A winter weather advisory recently went out for my local area, but everyone was expected to still come to work. But as the day went on, businesses decided to close and let employees go home early due to the worsening conditions of the weather. Icy rain and high winds were causing accidents on the interstate and power outages in some residential and business areas.
I made my way home after our employers gave us permission to leave. Shortly after getting home, my wife also arrived. She said that she heard some schools may let out early. Maybe our son would come home early, maybe he wouldn't. She wasn't sure.
Then I though, "Gee, I wonder how will we know if our son's school has dismissed early? The local news doesn't always announce this kind of information. And, I can't always hear the bus drive past our home. And how will my son know that we're home should the bus drop him off? He will most likely assume no one is home if he doesn't see some obvious sign that we're here. I'd better let the garage door up, or something."
I understood my son's mindset. As a result, I predicted that he wouldn't ring the door bell because he would assume nobody was at home -- I knew that he wouldn't see any use to knock or ring the door bell.
So to prevent unnecessary suffering for my son, I figured I should leave some sign that we were home. Just in case his school had an early dismissal.
Then just as I perceived all of this, I allowed myself to get distracted and failed to lift the garage door to our home.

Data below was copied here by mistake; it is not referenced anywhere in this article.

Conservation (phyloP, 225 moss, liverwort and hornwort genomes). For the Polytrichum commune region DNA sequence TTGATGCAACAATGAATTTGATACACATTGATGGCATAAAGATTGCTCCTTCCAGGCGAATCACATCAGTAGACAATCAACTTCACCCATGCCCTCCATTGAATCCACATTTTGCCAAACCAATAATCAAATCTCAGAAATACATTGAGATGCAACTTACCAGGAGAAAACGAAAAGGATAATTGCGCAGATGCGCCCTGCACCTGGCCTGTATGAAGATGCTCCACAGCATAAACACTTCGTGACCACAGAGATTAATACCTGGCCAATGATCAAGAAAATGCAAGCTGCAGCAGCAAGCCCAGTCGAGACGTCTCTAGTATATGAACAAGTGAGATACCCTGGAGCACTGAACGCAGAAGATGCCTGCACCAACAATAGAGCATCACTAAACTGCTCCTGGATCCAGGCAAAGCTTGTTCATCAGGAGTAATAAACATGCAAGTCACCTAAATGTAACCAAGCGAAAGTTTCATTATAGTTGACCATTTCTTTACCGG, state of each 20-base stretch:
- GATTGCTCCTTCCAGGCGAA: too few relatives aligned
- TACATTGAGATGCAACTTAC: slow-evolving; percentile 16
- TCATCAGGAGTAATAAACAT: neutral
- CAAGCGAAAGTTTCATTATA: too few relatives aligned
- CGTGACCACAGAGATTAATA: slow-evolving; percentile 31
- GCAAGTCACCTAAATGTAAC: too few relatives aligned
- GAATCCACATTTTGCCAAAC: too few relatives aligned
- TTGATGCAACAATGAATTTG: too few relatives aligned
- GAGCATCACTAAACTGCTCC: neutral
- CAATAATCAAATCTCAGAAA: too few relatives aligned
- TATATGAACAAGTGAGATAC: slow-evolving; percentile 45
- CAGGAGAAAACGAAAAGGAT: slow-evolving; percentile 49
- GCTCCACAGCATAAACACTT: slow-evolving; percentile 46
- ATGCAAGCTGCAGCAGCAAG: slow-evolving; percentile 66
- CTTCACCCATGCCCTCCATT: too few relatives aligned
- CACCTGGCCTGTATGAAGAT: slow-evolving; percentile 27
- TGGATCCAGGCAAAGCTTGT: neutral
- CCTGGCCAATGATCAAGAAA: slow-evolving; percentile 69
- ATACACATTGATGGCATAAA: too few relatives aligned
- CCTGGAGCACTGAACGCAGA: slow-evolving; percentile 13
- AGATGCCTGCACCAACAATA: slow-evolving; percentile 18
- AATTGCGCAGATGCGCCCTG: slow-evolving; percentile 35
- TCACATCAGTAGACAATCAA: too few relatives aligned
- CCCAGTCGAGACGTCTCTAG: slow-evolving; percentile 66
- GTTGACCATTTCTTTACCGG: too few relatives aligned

I totally forgot to follow through with my plan. My idea melted away as I became concerned with other things around the house. I also think that in the back of my mind I had a mindset too -- I partially assumed school would not dismiss early.
A good hour or so went by before my wife decided to sit down on the couch to watch a movie. Then she heard a whimpering sound at the door.
There was my son, standing in the icy cold rain, crying and lamenting that no one was home to let him in the house! He'd stood at the door crying for about an hour before we realized he was there!
Yet all along, we were home. He just didn't know we were inside. And we didn't know that he was outside.
We whisked him into the house and got him out of his cold, wet cloths. We dried him off and had him put on some warm pajamas. Then we quickly made him a hot cup of coco.
We treated him like the prodigal son who finally came home.
We profusely apologized to him and let him know that we didn't realize he was standing outside.
We felt horrible. Personally, I felt like a very bad parent. I felt especially bad because I figured this would happened, but I neglected to prevent it. I simply forgot to push the button to the garage to let it up. All of this could have been avoided.
But after he got warmed up, he started to play and was happy again.
On that day, I learned the dangers of making assumptions. Mindsets should constantly be challenged. And, if you have a good idea -- follow though with it. Especially if that good idea can help someone or even save a life.
But, I learned even more a few days later.
At the time when I was just beginning to suspect the bible was man-made, I prayed. I begged god to help me avoid the path of non-belief.
Just like my son crying at the door to get in from the cold, I cried out to god for help. I begged him to rescue me from the assault against my beliefs.
Yes, it was very bad of me to anticipate our son's early dismissal, and yet I still forgot to prepare. But I can say that when we heard him crying outside, we let him in -- and we did it quickly.
But, when I cried out to god in my hour of need all I heard was silence.
I felt remorse on the day that my son was locked out in the cold. But, I also realized deep down inside, I was simply a good person who made a bad mistake. I will learn from my past negligence and become a better parent because of it.
But for god to ignore his children at their darkest spiritual hour -- what does that say about him?
Maybe that means god isn't home.